KFC operator Devyani International’s stock has doubled since listing. Where is it headed now?

by 5paisa Research Team Last Updated: 2022-12-11T02:27:46+05:30

Quick service restaurant (QSR) chain Devyani International Ltd, which operates KFC and Pizza Hut outlets in India, has had a stellar run since its shares listed on the stock exchanges five months ago.

The stock trades at Rs 188.70 apiece on the NSE on Thursday, up 2% from the previous close. The stock has yielded nearly 110% returns since mid-August.

Domestic brokerage firms Choice Broking and KR Choksey Securities had assigned their respective ‘buy’ ratings three months ago.

Now, Hong Kong-based investment advisory firm CLSA has initiated coverage on the Pizza Hut India franchisee with an ‘outperform’ rating and a target price of Rs 207 apiece.

CLSA says Devyani operates highly recognised global QSR brands. This makes it a multi-dimensional diversified QSR player in 177 cities in India.

Devyani International has three verticals. One, the core brands of KFC, Pizza Hut and Costa Coffee stores in India that contributed 84% to its FY21 revenue. Two, the international business of KFC, Pizza Hut and other brands operating in Nepal and Nigeria, which accounts for 10% revenue. And three, other businesses such as its own brands and other food and beverage operations.

Building on its core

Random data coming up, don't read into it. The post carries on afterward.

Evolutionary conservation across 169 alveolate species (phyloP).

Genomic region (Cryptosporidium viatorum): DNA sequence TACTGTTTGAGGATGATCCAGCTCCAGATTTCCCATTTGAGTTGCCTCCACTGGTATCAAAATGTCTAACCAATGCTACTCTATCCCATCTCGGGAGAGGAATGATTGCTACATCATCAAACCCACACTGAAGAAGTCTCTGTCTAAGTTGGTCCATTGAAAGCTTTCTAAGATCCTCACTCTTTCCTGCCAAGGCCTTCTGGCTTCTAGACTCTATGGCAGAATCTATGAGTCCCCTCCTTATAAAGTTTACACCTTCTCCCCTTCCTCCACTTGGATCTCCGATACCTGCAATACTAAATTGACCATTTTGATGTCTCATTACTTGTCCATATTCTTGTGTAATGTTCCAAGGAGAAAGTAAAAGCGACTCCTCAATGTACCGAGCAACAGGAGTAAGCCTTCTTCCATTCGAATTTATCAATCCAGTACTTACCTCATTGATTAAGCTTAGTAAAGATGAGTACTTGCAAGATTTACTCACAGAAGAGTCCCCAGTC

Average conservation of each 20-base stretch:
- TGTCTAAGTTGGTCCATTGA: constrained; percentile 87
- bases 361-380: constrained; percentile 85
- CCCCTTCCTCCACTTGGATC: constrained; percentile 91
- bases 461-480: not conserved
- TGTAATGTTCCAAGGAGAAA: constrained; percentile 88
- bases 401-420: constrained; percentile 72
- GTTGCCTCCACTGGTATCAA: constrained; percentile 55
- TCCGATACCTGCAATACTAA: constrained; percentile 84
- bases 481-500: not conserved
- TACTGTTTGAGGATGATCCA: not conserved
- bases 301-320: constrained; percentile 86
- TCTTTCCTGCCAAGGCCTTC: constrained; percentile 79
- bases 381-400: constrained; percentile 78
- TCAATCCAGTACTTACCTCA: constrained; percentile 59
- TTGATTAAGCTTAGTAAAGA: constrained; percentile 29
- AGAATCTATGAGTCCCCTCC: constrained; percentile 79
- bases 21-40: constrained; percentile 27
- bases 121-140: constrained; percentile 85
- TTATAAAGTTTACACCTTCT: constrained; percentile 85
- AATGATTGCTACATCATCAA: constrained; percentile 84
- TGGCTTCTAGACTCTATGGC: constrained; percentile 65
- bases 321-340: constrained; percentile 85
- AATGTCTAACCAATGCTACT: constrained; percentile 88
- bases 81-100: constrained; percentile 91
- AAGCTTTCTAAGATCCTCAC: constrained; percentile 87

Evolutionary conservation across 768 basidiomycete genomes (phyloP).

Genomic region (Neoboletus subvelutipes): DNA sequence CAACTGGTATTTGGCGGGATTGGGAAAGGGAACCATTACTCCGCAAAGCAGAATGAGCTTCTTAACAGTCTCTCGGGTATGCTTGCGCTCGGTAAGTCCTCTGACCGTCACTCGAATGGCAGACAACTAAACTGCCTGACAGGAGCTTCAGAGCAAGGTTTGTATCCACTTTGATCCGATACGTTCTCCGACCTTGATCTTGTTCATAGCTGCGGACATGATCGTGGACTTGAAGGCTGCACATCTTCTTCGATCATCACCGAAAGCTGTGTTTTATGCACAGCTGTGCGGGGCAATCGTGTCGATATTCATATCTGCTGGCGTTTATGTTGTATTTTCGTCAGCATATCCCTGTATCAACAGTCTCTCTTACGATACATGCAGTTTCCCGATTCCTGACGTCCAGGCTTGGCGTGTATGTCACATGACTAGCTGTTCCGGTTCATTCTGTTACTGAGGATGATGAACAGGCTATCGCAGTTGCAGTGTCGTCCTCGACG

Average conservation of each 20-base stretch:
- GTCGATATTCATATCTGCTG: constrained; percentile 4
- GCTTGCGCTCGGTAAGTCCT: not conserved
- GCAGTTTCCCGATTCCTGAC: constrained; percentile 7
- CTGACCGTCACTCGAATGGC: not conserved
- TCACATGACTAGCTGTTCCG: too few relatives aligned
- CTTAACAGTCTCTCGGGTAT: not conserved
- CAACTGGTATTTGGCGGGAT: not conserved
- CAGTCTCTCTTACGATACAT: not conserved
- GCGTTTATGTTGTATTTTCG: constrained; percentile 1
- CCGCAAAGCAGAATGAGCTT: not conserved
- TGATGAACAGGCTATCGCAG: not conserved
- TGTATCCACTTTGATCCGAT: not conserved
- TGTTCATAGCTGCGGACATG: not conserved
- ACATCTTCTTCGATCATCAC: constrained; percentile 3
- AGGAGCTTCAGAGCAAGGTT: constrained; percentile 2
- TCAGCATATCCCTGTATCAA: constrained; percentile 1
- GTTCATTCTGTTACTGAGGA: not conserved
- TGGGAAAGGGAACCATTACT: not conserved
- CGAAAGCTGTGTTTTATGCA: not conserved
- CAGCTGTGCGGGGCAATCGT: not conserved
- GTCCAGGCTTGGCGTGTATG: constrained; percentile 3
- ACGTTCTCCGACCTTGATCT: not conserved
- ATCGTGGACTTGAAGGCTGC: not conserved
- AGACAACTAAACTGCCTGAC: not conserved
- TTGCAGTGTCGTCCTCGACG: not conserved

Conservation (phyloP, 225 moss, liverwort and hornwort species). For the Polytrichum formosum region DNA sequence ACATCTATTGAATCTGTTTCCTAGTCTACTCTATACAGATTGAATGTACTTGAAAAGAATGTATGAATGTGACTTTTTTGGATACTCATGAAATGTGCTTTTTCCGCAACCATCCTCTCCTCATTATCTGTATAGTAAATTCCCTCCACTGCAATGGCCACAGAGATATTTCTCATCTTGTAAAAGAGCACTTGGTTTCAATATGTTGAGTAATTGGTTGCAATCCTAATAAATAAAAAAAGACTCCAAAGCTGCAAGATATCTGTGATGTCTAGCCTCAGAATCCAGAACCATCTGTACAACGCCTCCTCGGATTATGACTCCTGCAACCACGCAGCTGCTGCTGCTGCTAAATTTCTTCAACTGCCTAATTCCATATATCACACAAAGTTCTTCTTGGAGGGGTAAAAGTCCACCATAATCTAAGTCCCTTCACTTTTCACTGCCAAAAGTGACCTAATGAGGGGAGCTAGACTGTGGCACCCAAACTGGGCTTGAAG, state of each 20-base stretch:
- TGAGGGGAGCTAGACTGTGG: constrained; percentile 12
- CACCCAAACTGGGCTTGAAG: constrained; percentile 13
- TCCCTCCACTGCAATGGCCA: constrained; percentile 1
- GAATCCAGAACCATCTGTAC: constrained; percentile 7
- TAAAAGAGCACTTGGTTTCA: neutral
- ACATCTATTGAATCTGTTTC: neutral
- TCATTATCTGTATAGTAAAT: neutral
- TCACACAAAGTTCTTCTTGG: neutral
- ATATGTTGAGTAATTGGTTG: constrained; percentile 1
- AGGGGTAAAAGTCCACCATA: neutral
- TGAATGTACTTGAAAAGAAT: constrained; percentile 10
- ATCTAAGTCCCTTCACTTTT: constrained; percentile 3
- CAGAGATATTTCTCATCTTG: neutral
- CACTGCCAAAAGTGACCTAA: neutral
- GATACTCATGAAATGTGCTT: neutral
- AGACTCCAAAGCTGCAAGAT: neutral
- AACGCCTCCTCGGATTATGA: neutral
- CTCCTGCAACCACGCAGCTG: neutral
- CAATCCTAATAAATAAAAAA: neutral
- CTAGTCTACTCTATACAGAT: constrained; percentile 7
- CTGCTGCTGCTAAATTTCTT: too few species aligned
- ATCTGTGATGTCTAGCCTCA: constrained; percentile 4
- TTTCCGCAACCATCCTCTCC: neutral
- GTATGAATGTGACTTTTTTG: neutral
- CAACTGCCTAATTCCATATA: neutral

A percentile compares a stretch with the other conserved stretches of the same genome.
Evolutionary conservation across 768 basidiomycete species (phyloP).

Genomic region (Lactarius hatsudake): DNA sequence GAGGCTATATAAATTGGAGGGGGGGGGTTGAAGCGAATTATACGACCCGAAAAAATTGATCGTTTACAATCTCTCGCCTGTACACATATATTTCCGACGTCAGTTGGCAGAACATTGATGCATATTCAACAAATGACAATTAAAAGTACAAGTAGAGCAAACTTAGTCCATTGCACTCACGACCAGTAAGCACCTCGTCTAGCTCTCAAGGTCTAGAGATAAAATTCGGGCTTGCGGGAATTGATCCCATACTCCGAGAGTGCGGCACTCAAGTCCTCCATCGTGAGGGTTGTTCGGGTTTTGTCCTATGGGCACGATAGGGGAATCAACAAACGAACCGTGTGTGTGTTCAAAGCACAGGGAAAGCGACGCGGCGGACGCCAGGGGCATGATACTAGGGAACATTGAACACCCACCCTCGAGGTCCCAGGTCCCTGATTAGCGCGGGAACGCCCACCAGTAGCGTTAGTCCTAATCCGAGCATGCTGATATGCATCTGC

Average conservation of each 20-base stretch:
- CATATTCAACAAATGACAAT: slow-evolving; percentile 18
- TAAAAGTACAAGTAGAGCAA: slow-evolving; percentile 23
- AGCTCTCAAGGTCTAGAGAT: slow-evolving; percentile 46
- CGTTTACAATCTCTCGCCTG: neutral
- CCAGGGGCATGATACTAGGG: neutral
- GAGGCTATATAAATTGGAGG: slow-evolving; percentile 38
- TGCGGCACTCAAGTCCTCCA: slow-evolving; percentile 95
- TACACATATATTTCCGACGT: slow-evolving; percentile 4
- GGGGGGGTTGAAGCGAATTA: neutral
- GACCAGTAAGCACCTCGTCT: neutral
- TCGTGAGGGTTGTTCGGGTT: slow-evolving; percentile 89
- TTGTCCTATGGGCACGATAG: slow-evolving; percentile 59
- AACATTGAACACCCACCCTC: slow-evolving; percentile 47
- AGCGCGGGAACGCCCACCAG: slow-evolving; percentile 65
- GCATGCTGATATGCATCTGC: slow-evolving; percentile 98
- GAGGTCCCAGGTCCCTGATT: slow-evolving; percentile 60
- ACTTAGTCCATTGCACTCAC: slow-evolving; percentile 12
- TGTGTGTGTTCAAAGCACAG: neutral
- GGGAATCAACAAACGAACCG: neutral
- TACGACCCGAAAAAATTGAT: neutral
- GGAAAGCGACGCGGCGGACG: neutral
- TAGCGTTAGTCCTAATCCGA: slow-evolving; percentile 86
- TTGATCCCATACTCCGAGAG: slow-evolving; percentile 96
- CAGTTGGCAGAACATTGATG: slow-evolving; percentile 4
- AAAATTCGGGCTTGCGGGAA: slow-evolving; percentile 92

CLSA said the restaurant company is positioned to ride its core brand business momentum with an aggressive compound annual growth rate of 29% in store network estimated for FY21-24.

KFC has been a strong format for Devyani in terms of operating metrics and store economics. Pizza Hut has a weak track record but is improving due to various turnaround measures, the investment advisory firm said.

Based on a largely underpenetrated market, a robust business model for KFC, and a turnaround in Pizza Hut business, CLSA expects a CAGR of 50% in sales during FY21-24. 

Improving store unit economics

Devyani International has shifted its strategy to smaller, delivery-focused stores, resulting in a capex per-store savings of about 25% for KFC and 40% for Pizza Hut. On the bright side, this has not hurt average daily sales for either brand, CLSA said.

Lower capex with improving store-level economics should yield quicker payback for new stores. Along with cost-saving initiatives, this has boosted profitability across formats.


CLSA expects a four-fold growth in operating income led by aggressive network expansion, operating leverage benefits, and improving store-unit economics for Pizza Hut.

Further, a net-cash balance sheet (ex-lease liability) and expected Rs 580 crore of cumulative adjusted free cash flow (FCF) between FY22 and FY24 provides enough headroom for inorganic growth opportunities.

“The target price is based on 26 times consolidated FY24 enterprise value-to-Ebitda, at a 10% discount to target multiples for Jubilant Foodworks,” said Chirag Shah, executive director and India consumer research head at CLSA.

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